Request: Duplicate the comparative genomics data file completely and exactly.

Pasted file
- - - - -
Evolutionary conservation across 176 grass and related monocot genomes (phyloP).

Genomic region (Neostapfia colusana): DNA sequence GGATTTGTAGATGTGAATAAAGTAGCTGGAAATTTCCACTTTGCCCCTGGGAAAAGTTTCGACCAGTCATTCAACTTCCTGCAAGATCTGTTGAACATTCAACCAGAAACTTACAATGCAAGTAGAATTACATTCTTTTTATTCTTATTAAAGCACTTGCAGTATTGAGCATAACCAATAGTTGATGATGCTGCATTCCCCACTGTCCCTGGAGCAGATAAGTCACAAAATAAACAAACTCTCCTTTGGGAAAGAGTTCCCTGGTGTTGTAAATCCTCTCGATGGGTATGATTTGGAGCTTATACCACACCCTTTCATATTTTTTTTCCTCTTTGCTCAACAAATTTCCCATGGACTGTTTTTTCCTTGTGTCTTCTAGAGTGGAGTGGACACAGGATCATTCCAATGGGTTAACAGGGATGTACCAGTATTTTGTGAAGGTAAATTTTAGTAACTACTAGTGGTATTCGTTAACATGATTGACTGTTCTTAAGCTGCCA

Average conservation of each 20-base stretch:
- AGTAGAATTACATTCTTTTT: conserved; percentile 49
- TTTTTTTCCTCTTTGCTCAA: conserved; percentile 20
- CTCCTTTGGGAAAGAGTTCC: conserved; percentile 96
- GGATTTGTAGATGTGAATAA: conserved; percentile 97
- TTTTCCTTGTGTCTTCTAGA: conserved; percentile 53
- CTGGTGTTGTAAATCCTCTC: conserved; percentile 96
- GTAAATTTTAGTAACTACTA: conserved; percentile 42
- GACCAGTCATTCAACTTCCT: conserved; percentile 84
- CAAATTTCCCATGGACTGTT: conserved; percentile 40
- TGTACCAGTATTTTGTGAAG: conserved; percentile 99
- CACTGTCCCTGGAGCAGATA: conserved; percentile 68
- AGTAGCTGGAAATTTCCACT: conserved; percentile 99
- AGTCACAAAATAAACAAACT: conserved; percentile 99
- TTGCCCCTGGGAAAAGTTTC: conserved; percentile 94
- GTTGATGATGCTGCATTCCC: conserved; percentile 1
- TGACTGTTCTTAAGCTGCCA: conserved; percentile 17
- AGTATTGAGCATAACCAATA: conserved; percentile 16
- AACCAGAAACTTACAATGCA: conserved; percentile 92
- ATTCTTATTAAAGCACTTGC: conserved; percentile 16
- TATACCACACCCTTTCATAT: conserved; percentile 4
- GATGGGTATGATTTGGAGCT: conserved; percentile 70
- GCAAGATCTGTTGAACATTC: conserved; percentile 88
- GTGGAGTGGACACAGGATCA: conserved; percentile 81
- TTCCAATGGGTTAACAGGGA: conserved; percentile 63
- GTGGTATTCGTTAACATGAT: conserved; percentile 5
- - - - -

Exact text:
Evolutionary conservation across 176 grass and related monocot genomes (phyloP).

Genomic region (Neostapfia colusana): DNA sequence GGATTTGTAGATGTGAATAAAGTAGCTGGAAATTTCCACTTTGCCCCTGGGAAAAGTTTCGACCAGTCATTCAACTTCCTGCAAGATCTGTTGAACATTCAACCAGAAACTTACAATGCAAGTAGAATTACATTCTTTTTATTCTTATTAAAGCACTTGCAGTATTGAGCATAACCAATAGTTGATGATGCTGCATTCCCCACTGTCCCTGGAGCAGATAAGTCACAAAATAAACAAACTCTCCTTTGGGAAAGAGTTCCCTGGTGTTGTAAATCCTCTCGATGGGTATGATTTGGAGCTTATACCACACCCTTTCATATTTTTTTTCCTCTTTGCTCAACAAATTTCCCATGGACTGTTTTTTCCTTGTGTCTTCTAGAGTGGAGTGGACACAGGATCATTCCAATGGGTTAACAGGGATGTACCAGTATTTTGTGAAGGTAAATTTTAGTAACTACTAGTGGTATTCGTTAACATGATTGACTGTTCTTAAGCTGCCA

Average conservation of each 20-base stretch:
- AGTAGAATTACATTCTTTTT: conserved; percentile 49
- TTTTTTTCCTCTTTGCTCAA: conserved; percentile 20
- CTCCTTTGGGAAAGAGTTCC: conserved; percentile 96
- GGATTTGTAGATGTGAATAA: conserved; percentile 97
- TTTTCCTTGTGTCTTCTAGA: conserved; percentile 53
- CTGGTGTTGTAAATCCTCTC: conserved; percentile 96
- GTAAATTTTAGTAACTACTA: conserved; percentile 42
- GACCAGTCATTCAACTTCCT: conserved; percentile 84
- CAAATTTCCCATGGACTGTT: conserved; percentile 40
- TGTACCAGTATTTTGTGAAG: conserved; percentile 99
- CACTGTCCCTGGAGCAGATA: conserved; percentile 68
- AGTAGCTGGAAATTTCCACT: conserved; percentile 99
- AGTCACAAAATAAACAAACT: conserved; percentile 99
- TTGCCCCTGGGAAAAGTTTC: conserved; percentile 94
- GTTGATGATGCTGCATTCCC: conserved; percentile 1
- TGACTGTTCTTAAGCTGCCA: conserved; percentile 17
- AGTATTGAGCATAACCAATA: conserved; percentile 16
- AACCAGAAACTTACAATGCA: conserved; percentile 92
- ATTCTTATTAAAGCACTTGC: conserved; percentile 16
- TATACCACACCCTTTCATAT: conserved; percentile 4
- GATGGGTATGATTTGGAGCT: conserved; percentile 70
- GCAAGATCTGTTGAACATTC: conserved; percentile 88
- GTGGAGTGGACACAGGATCA: conserved; percentile 81
- TTCCAATGGGTTAACAGGGA: conserved; percentile 63
- GTGGTATTCGTTAACATGAT: conserved; percentile 5